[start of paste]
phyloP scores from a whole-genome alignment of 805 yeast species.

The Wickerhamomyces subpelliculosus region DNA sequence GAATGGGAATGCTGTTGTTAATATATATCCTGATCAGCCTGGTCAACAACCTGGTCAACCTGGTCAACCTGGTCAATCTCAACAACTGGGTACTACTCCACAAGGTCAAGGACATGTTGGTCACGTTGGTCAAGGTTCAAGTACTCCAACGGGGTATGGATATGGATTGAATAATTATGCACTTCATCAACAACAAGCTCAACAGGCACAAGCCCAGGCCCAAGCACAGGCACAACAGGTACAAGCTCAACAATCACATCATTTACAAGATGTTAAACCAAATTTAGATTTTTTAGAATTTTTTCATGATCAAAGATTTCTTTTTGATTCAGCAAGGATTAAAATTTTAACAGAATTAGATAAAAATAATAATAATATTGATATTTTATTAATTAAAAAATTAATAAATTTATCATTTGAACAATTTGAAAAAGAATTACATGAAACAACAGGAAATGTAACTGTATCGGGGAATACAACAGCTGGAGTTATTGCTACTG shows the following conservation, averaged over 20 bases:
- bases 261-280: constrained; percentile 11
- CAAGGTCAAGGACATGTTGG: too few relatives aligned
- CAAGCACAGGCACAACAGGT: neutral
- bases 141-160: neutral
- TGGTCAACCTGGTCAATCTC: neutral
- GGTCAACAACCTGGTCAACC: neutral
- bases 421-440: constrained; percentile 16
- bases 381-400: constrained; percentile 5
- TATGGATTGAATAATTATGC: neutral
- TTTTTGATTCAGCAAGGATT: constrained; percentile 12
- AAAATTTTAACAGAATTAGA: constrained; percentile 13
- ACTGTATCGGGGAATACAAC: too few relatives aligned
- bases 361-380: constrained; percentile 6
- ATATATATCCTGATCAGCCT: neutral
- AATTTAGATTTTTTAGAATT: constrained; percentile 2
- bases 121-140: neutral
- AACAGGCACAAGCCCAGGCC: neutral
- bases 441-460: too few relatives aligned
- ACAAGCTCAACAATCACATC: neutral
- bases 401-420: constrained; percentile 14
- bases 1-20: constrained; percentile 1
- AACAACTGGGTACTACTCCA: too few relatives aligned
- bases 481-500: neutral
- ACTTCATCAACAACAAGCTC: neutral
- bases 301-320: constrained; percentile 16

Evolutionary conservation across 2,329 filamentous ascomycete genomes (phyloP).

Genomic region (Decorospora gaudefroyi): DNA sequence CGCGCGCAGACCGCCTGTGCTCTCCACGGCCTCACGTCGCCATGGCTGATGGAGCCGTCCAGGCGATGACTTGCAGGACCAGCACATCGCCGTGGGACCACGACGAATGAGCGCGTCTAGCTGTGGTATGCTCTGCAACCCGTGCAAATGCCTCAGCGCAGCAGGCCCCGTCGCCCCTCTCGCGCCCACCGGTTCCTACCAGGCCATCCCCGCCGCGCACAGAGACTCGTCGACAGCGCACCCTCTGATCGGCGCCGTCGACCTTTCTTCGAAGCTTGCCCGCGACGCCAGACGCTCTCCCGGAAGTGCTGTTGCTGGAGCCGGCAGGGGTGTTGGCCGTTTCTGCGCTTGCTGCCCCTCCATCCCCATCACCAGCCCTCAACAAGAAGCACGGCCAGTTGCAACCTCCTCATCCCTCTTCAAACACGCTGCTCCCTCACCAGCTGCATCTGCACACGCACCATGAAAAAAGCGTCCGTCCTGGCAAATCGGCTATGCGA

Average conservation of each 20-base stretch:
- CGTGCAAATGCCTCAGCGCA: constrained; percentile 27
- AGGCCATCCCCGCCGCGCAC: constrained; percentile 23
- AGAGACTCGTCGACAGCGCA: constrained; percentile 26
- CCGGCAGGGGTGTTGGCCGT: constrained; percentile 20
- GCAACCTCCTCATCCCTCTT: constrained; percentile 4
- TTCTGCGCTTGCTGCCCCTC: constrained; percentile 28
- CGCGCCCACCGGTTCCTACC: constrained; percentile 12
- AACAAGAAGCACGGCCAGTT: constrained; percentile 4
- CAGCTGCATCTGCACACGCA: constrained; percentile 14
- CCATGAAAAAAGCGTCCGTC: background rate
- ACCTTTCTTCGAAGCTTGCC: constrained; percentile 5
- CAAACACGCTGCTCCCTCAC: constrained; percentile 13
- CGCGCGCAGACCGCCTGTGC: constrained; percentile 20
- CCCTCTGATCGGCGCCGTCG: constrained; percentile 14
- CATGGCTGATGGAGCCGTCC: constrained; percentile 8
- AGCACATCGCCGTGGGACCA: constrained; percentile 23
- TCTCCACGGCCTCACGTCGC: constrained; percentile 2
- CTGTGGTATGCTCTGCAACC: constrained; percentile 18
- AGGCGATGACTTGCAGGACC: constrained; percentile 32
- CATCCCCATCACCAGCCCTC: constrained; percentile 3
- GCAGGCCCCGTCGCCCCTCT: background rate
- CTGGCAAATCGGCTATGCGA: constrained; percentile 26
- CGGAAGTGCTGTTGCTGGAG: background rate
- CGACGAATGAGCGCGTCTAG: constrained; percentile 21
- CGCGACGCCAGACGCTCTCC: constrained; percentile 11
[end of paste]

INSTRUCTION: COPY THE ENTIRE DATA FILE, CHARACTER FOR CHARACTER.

phyloP scores from a whole-genome alignment of 805 yeast species.

The Wickerhamomyces subpelliculosus region DNA sequence GAATGGGAATGCTGTTGTTAATATATATCCTGATCAGCCTGGTCAACAACCTGGTCAACCTGGTCAACCTGGTCAATCTCAACAACTGGGTACTACTCCACAAGGTCAAGGACATGTTGGTCACGTTGGTCAAGGTTCAAGTACTCCAACGGGGTATGGATATGGATTGAATAATTATGCACTTCATCAACAACAAGCTCAACAGGCACAAGCCCAGGCCCAAGCACAGGCACAACAGGTACAAGCTCAACAATCACATCATTTACAAGATGTTAAACCAAATTTAGATTTTTTAGAATTTTTTCATGATCAAAGATTTCTTTTTGATTCAGCAAGGATTAAAATTTTAACAGAATTAGATAAAAATAATAATAATATTGATATTTTATTAATTAAAAAATTAATAAATTTATCATTTGAACAATTTGAAAAAGAATTACATGAAACAACAGGAAATGTAACTGTATCGGGGAATACAACAGCTGGAGTTATTGCTACTG shows the following conservation, averaged over 20 bases:
- bases 261-280: constrained; percentile 11
- CAAGGTCAAGGACATGTTGG: too few relatives aligned
- CAAGCACAGGCACAACAGGT: neutral
- bases 141-160: neutral
- TGGTCAACCTGGTCAATCTC: neutral
- GGTCAACAACCTGGTCAACC: neutral
- bases 421-440: constrained; percentile 16
- bases 381-400: constrained; percentile 5
- TATGGATTGAATAATTATGC: neutral
- TTTTTGATTCAGCAAGGATT: constrained; percentile 12
- AAAATTTTAACAGAATTAGA: constrained; percentile 13
- ACTGTATCGGGGAATACAAC: too few relatives aligned
- bases 361-380: constrained; percentile 6
- ATATATATCCTGATCAGCCT: neutral
- AATTTAGATTTTTTAGAATT: constrained; percentile 2
- bases 121-140: neutral
- AACAGGCACAAGCCCAGGCC: neutral
- bases 441-460: too few relatives aligned
- ACAAGCTCAACAATCACATC: neutral
- bases 401-420: constrained; percentile 14
- bases 1-20: constrained; percentile 1
- AACAACTGGGTACTACTCCA: too few relatives aligned
- bases 481-500: neutral
- ACTTCATCAACAACAAGCTC: neutral
- bases 301-320: constrained; percentile 16

Evolutionary conservation across 2,329 filamentous ascomycete genomes (phyloP).

Genomic region (Decorospora gaudefroyi): DNA sequence CGCGCGCAGACCGCCTGTGCTCTCCACGGCCTCACGTCGCCATGGCTGATGGAGCCGTCCAGGCGATGACTTGCAGGACCAGCACATCGCCGTGGGACCACGACGAATGAGCGCGTCTAGCTGTGGTATGCTCTGCAACCCGTGCAAATGCCTCAGCGCAGCAGGCCCCGTCGCCCCTCTCGCGCCCACCGGTTCCTACCAGGCCATCCCCGCCGCGCACAGAGACTCGTCGACAGCGCACCCTCTGATCGGCGCCGTCGACCTTTCTTCGAAGCTTGCCCGCGACGCCAGACGCTCTCCCGGAAGTGCTGTTGCTGGAGCCGGCAGGGGTGTTGGCCGTTTCTGCGCTTGCTGCCCCTCCATCCCCATCACCAGCCCTCAACAAGAAGCACGGCCAGTTGCAACCTCCTCATCCCTCTTCAAACACGCTGCTCCCTCACCAGCTGCATCTGCACACGCACCATGAAAAAAGCGTCCGTCCTGGCAAATCGGCTATGCGA

Average conservation of each 20-base stretch:
- CGTGCAAATGCCTCAGCGCA: constrained; percentile 27
- AGGCCATCCCCGCCGCGCAC: constrained; percentile 23
- AGAGACTCGTCGACAGCGCA: constrained; percentile 26
- CCGGCAGGGGTGTTGGCCGT: constrained; percentile 20
- GCAACCTCCTCATCCCTCTT: constrained; percentile 4
- TTCTGCGCTTGCTGCCCCTC: constrained; percentile 28
- CGCGCCCACCGGTTCCTACC: constrained; percentile 12
- AACAAGAAGCACGGCCAGTT: constrained; percentile 4
- CAGCTGCATCTGCACACGCA: constrained; percentile 14
- CCATGAAAAAAGCGTCCGTC: background rate
- ACCTTTCTTCGAAGCTTGCC: constrained; percentile 5
- CAAACACGCTGCTCCCTCAC: constrained; percentile 13
- CGCGCGCAGACCGCCTGTGC: constrained; percentile 20
- CCCTCTGATCGGCGCCGTCG: constrained; percentile 14
- CATGGCTGATGGAGCCGTCC: constrained; percentile 8
- AGCACATCGCCGTGGGACCA: constrained; percentile 23
- TCTCCACGGCCTCACGTCGC: constrained; percentile 2
- CTGTGGTATGCTCTGCAACC: constrained; percentile 18
- AGGCGATGACTTGCAGGACC: constrained; percentile 32
- CATCCCCATCACCAGCCCTC: constrained; percentile 3
- GCAGGCCCCGTCGCCCCTCT: background rate
- CTGGCAAATCGGCTATGCGA: constrained; percentile 26
- CGGAAGTGCTGTTGCTGGAG: background rate
- CGACGAATGAGCGCGTCTAG: constrained; percentile 21
- CGCGACGCCAGACGCTCTCC: constrained; percentile 11